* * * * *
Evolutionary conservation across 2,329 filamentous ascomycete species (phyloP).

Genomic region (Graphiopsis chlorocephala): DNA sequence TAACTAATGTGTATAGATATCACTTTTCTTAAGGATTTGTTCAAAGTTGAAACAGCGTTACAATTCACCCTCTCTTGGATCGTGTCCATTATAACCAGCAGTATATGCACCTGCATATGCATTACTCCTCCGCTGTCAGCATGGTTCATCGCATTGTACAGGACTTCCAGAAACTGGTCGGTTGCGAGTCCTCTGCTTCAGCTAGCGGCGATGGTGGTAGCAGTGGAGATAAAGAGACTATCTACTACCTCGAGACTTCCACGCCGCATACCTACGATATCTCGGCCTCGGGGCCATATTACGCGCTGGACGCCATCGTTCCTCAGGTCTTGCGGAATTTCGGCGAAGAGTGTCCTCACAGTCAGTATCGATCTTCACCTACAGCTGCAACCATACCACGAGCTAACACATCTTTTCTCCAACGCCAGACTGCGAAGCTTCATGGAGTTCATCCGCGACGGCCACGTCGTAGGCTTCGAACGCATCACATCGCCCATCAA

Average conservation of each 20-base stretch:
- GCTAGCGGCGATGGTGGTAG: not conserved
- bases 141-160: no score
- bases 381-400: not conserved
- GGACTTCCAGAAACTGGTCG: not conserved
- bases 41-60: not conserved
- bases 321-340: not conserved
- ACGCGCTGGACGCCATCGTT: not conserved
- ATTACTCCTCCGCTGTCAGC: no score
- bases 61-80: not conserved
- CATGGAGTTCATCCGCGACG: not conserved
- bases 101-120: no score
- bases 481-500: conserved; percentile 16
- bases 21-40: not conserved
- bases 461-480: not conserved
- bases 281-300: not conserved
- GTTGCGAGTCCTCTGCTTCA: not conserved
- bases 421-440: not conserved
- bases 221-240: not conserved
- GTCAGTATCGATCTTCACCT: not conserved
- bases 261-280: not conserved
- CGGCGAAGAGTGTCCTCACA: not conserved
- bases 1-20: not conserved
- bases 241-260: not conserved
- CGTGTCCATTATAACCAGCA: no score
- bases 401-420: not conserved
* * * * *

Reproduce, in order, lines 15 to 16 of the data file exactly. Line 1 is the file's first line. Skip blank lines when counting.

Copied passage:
- bases 481-500: conserved; percentile 16
- bases 21-40: not conserved